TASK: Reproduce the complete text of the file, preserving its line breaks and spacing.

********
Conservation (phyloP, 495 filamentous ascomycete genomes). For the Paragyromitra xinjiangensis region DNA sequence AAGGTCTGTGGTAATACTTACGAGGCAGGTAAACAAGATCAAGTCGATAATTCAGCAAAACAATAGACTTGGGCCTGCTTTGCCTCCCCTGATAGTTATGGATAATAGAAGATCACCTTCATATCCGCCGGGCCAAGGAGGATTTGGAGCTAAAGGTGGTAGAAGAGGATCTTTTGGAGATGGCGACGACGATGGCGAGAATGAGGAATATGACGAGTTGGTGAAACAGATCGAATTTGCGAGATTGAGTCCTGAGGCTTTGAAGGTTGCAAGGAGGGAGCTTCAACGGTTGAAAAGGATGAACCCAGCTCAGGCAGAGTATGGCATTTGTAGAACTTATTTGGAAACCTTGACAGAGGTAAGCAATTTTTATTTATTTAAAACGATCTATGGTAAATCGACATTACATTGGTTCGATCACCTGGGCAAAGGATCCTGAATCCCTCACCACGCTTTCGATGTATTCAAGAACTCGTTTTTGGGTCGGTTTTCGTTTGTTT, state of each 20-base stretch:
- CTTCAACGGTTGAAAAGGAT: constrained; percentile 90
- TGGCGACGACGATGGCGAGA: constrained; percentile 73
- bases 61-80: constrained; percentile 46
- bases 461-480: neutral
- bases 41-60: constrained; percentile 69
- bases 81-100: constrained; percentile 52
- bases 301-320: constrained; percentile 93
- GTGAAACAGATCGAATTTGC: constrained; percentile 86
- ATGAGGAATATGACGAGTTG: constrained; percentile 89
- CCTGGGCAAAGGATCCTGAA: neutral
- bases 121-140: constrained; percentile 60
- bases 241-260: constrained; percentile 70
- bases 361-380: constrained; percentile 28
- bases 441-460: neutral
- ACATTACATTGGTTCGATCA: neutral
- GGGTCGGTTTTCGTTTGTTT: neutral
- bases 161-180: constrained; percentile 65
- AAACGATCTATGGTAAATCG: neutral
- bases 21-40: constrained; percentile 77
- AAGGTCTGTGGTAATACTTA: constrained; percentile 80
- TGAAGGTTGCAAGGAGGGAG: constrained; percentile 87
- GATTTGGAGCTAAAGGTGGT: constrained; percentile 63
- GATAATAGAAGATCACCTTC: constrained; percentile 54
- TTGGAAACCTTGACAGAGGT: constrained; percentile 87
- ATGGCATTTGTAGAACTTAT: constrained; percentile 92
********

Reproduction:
Conservation (phyloP, 495 filamentous ascomycete genomes). For the Paragyromitra xinjiangensis region DNA sequence AAGGTCTGTGGTAATACTTACGAGGCAGGTAAACAAGATCAAGTCGATAATTCAGCAAAACAATAGACTTGGGCCTGCTTTGCCTCCCCTGATAGTTATGGATAATAGAAGATCACCTTCATATCCGCCGGGCCAAGGAGGATTTGGAGCTAAAGGTGGTAGAAGAGGATCTTTTGGAGATGGCGACGACGATGGCGAGAATGAGGAATATGACGAGTTGGTGAAACAGATCGAATTTGCGAGATTGAGTCCTGAGGCTTTGAAGGTTGCAAGGAGGGAGCTTCAACGGTTGAAAAGGATGAACCCAGCTCAGGCAGAGTATGGCATTTGTAGAACTTATTTGGAAACCTTGACAGAGGTAAGCAATTTTTATTTATTTAAAACGATCTATGGTAAATCGACATTACATTGGTTCGATCACCTGGGCAAAGGATCCTGAATCCCTCACCACGCTTTCGATGTATTCAAGAACTCGTTTTTGGGTCGGTTTTCGTTTGTTT, state of each 20-base stretch:
- CTTCAACGGTTGAAAAGGAT: constrained; percentile 90
- TGGCGACGACGATGGCGAGA: constrained; percentile 73
- bases 61-80: constrained; percentile 46
- bases 461-480: neutral
- bases 41-60: constrained; percentile 69
- bases 81-100: constrained; percentile 52
- bases 301-320: constrained; percentile 93
- GTGAAACAGATCGAATTTGC: constrained; percentile 86
- ATGAGGAATATGACGAGTTG: constrained; percentile 89
- CCTGGGCAAAGGATCCTGAA: neutral
- bases 121-140: constrained; percentile 60
- bases 241-260: constrained; percentile 70
- bases 361-380: constrained; percentile 28
- bases 441-460: neutral
- ACATTACATTGGTTCGATCA: neutral
- GGGTCGGTTTTCGTTTGTTT: neutral
- bases 161-180: constrained; percentile 65
- AAACGATCTATGGTAAATCG: neutral
- bases 21-40: constrained; percentile 77
- AAGGTCTGTGGTAATACTTA: constrained; percentile 80
- TGAAGGTTGCAAGGAGGGAG: constrained; percentile 87
- GATTTGGAGCTAAAGGTGGT: constrained; percentile 63
- GATAATAGAAGATCACCTTC: constrained; percentile 54
- TTGGAAACCTTGACAGAGGT: constrained; percentile 87
- ATGGCATTTGTAGAACTTAT: constrained; percentile 92